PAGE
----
April 8, 2010
PHILANTHROPY FOR THE ARTS
As the effects of the recession continue to be felt by New Zealand’s cultural community, the spotlight is on what role philanthropic giving can have in supporting arts organisations.
The last of the Creative New Zealand and The Big Idea – Te Aria Nui’s online smART talk forums aims to give arts organisations and practitioners insights into how to raise philanthropic funds.
Hosted by the website The Big Idea | Te Aria Nui the philanthropy forum is aimed at those who want to learn more about fundraising and philanthropy and runs from 12 – 30 April at www.thebigidea.co.nz/smart-talk
As well as sharing their experiences – good and bad – those participating will also able to seek advice from respected member of the arts community, fundraising expert, and member of the new Cultural Philanthropy Taskforce, Margaret Belich. Late last year the Minister for Arts, Culture and Heritage, Hon Christopher Finlayson established the taskforce to investigate ways to improve levels of philanthropic giving in New Zealand.
Margaret Belich says arts organisations and practitioners are making choices all the time about how to stretch the arts dollar in pursuit of their artistic mission. “I’m hoping that the forum will add to the sector’s knowledge of fundraising and that we get to expand our horizons as to the extraordinary potential of philanthropy.”
If you have ever considered the follow questions the forum is for you:
- How do arts and cultural organisations better communicate their value to potential altruists?
- How much do our arts organisations know about philanthropy and philanthropists know about the arts?
- What unique value should arts and cultural organisations be communicating to prospective donors
- Does the answer lie in a relationship building exercise between the donor and recipient?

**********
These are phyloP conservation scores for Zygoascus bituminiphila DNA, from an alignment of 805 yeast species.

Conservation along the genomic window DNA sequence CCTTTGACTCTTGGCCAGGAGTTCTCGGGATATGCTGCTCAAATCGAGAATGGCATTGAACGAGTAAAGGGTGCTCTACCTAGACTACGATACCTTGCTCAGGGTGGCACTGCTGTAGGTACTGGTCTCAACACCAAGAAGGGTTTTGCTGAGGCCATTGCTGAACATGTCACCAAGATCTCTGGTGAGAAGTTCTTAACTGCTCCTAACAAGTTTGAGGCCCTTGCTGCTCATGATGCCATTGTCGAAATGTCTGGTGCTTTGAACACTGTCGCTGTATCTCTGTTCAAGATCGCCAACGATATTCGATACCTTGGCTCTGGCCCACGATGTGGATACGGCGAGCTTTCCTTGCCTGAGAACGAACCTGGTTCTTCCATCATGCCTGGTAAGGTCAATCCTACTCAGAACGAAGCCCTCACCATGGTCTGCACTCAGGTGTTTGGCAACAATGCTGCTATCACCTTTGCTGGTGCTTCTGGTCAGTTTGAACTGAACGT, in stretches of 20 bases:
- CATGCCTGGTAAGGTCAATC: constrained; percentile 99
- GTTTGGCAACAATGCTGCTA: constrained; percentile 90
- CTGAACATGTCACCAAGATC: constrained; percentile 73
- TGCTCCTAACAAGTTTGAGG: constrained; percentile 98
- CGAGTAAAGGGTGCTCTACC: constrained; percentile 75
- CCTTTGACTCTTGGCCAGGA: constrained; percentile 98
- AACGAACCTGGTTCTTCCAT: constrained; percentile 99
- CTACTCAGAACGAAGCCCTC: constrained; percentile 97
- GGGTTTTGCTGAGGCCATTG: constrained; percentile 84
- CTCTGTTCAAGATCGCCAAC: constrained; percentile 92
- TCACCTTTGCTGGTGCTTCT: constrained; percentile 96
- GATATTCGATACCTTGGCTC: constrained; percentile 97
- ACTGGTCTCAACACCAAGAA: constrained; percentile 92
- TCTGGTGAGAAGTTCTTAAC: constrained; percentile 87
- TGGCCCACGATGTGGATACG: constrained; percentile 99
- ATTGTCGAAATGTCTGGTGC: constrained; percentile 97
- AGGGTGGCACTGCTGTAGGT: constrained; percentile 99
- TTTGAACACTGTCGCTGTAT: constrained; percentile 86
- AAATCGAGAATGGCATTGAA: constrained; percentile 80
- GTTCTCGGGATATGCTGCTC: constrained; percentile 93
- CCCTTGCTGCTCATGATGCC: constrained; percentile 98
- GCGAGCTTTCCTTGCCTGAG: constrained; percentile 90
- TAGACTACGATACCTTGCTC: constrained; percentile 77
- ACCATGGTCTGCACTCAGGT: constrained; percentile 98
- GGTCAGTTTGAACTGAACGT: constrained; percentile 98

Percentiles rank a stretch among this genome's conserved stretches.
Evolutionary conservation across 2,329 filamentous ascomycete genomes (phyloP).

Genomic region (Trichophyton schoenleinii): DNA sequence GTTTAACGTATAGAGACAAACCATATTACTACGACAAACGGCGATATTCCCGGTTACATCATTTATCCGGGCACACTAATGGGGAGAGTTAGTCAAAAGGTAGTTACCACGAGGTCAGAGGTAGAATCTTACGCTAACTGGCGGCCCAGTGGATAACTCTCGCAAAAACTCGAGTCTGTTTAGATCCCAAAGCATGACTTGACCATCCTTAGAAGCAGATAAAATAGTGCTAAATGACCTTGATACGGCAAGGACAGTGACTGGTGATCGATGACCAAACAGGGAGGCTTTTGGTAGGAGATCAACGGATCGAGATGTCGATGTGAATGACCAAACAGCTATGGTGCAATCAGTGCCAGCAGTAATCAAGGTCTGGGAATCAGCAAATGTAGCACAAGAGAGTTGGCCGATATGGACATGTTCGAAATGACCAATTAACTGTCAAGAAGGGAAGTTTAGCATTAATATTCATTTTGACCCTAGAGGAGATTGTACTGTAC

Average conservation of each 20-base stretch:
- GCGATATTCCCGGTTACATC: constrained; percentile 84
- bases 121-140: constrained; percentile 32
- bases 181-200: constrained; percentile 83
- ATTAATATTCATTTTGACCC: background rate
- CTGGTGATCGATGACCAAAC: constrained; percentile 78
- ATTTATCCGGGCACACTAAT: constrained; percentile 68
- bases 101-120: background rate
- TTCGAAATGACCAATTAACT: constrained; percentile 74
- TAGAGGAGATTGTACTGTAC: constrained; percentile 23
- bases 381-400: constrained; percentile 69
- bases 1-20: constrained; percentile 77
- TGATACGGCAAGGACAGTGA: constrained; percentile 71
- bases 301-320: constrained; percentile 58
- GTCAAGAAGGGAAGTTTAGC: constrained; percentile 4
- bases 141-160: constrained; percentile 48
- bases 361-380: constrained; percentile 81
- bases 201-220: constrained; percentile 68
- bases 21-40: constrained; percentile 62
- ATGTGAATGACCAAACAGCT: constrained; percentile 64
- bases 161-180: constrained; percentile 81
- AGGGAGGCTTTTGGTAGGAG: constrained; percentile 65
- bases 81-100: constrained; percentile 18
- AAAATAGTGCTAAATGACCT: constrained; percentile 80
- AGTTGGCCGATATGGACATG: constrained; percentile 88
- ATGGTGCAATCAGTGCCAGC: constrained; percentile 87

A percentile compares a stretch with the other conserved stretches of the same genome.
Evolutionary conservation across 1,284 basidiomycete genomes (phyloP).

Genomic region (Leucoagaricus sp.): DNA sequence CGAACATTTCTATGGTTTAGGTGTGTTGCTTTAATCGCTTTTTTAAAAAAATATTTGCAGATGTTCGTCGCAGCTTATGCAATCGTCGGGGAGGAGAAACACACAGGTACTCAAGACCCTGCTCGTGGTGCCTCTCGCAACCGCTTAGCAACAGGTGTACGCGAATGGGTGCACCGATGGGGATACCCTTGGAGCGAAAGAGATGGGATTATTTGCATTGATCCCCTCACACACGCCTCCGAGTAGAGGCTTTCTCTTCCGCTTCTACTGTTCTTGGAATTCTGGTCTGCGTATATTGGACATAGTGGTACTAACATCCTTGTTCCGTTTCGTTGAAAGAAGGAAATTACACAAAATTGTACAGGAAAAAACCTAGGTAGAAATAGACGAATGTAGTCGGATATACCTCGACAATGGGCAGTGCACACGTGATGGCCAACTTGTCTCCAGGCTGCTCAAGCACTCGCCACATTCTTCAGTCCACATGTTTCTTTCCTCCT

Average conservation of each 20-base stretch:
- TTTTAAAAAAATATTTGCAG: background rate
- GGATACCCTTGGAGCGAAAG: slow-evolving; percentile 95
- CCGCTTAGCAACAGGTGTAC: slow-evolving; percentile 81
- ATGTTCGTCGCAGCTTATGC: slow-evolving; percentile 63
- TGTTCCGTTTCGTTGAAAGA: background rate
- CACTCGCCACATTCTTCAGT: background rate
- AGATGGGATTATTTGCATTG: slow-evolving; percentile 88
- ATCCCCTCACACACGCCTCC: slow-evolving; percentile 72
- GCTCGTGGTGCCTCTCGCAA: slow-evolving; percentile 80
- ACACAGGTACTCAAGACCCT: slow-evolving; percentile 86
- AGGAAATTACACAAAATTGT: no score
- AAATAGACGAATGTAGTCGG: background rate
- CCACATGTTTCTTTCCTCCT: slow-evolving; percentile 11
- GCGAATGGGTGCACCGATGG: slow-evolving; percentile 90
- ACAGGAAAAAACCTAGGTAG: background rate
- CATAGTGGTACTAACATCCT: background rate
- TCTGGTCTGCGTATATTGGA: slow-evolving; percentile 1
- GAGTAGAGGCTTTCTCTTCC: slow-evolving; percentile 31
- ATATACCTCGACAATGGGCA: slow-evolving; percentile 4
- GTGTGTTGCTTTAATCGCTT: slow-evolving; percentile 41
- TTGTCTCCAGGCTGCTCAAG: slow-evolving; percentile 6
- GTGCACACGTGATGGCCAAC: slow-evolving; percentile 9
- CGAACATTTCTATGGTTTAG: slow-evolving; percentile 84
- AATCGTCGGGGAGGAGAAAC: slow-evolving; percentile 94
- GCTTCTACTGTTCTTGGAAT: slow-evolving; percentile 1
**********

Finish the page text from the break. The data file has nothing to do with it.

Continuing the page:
- How should arts organisations respond to the innovative potential of philanthropy?
Philanthropy is a valuable source of income for artists and cultural organisations allowing new works to be created and community programmes to be developed. Internationally, philanthropists are involved in a range of activity and fundraising takes different forms, especially now the internet has increased both access to and visibility of arts.
In Australia the Taxation Incentives for the Arts Scheme has seen $18 million gifted to the cultural sector from individuals and businesses since it started in 1991 and in the United States, private contributions represent 43 percent of a typical not-for-profit arts organisation’s budget.*
In United Kingdom, along with the US, the role of the internet is being explored (friends-raising) as more people choose to give during their lifetime, rather than through a one-off legacy bequest. Arts organisations as a result are beginning to ask for less but from more sources. In 2009 British arts organisations when surveyed said increasing fundraising activities is still the most popular response to the recession.**
About Margaret Belich
Margaret Belich has an extensive background in the arts and creative sector, as a minder (manager), a maker (creative producer and researcher) and“icing-on-cake” (fundraiser). She has also worked in the tertiary education sector and in government. As an independent consultant, she works with arts and cultural groups to make them stronger, focusing on capacity-building, in particular good planning, thoughtful development and strategic fund raising. She has a Masters in Commerce from Auckland University and is a Theatre Studies alumni (BA, VUW, 1976).
About the Cultural Philanthropy Taskforce
The taskforce consists of several of New Zealand’s most high-profile supporters of the arts. They have been appointed to investigate areas of best practice in philanthropic giving including overseas examples and to publicise New Zealand’s existing tax incentives for giving. The Ministry for Culture and Heritage has recently conducted research into philanthropic giving, and a report ‘Giving and Sponsorship to Cultural Institutions’ will be published shortly.
* International Federation of Arts Councils and Culture Agencies
** Arts and Business.org.uk – Market Trends Aug 2009